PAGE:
SJRC Texas Joins CPS to Strengthen Medina County’s Foster System; Potranco Oaks complete, featuring $7-800K homes in Medina County

The third Medina County Commissioner’s Court meeting of October was held on October 21st, 2021. The 10 am session opened with an update on a new foster care system, and the meeting included the approval of several subdivision replats, a discussion on the potential change of a County Road speed limit, and more. With Commissioners Timothy Neuman, Larry Sittre, Jerry Beck, David Lynch and County Judge Chris Schuchart all in attendance, the meeting started with an update from Belong.
SJRC Texas update and future plans
A division Saint Jude’s Ranch for Children, Belong is the lead provider of community-based care for Texas Region 8b. Also known as SJRC Texas, the presentation on the non-profit was given by Belong’s Community Liason, Nichole Cody and their Regional Director, Kelly Dawton. Cody began the conversation explaining the move from state-run foster programs to contractors and community-based care for Medina County.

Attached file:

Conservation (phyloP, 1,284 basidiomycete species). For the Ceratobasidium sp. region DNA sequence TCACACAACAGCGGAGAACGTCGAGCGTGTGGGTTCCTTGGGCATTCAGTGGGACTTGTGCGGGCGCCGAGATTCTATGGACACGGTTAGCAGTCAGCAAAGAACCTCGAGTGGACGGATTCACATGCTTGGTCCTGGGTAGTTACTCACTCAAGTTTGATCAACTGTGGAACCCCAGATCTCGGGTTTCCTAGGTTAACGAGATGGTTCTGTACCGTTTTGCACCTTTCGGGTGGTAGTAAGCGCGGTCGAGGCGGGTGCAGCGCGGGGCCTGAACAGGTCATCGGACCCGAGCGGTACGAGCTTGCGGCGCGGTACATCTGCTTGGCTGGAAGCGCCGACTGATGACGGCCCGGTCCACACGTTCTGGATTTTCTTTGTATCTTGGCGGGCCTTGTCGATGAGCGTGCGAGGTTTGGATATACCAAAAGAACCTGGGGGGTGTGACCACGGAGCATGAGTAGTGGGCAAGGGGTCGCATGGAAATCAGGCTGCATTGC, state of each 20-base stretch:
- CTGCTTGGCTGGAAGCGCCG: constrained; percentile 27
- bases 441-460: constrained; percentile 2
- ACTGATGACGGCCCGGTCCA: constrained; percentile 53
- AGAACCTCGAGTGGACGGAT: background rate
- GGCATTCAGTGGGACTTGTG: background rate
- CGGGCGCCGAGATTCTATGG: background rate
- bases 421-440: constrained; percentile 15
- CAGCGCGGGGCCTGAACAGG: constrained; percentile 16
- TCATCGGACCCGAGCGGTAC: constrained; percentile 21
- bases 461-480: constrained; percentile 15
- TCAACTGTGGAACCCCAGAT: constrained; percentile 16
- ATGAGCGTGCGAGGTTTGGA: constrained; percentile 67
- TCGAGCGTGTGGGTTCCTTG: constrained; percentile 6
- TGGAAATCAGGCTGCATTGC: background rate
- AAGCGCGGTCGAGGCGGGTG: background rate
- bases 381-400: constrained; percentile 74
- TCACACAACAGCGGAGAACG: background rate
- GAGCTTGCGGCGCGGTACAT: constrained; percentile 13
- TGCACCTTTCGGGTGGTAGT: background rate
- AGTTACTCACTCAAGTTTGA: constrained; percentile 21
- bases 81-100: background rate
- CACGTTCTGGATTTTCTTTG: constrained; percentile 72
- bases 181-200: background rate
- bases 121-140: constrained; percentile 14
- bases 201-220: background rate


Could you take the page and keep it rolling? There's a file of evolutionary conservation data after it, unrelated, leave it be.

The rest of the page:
“This is a new system, exchange, of how we’re going to provide care and case management services to the foster children in Texas,” Cody said. “This all came about back in 2017, when the Texas legislature said: ‘there is definitely room for improvement in foster care. This is not working and there’s ways of making it better and that’s through Community Based Care.’”
According to Cody, Community Based Care is the hope that all care provided for a child or their families can be found within their county or area through education and providing of resources in their local communities.
“Because what we can offer for children in Medina County is completely different than what we can offer in Crystal City. It’s utilizing what’s within each community to meet that child and those families needs where they’re at,” Cody said.
This is so that if a child is removed from their home, they don’t need to be removed from their community too, avoiding the extra layer of trauma that could come with moving a child to a new environment because there are no foster homes within there area. Cody further explained this point with an example scenario.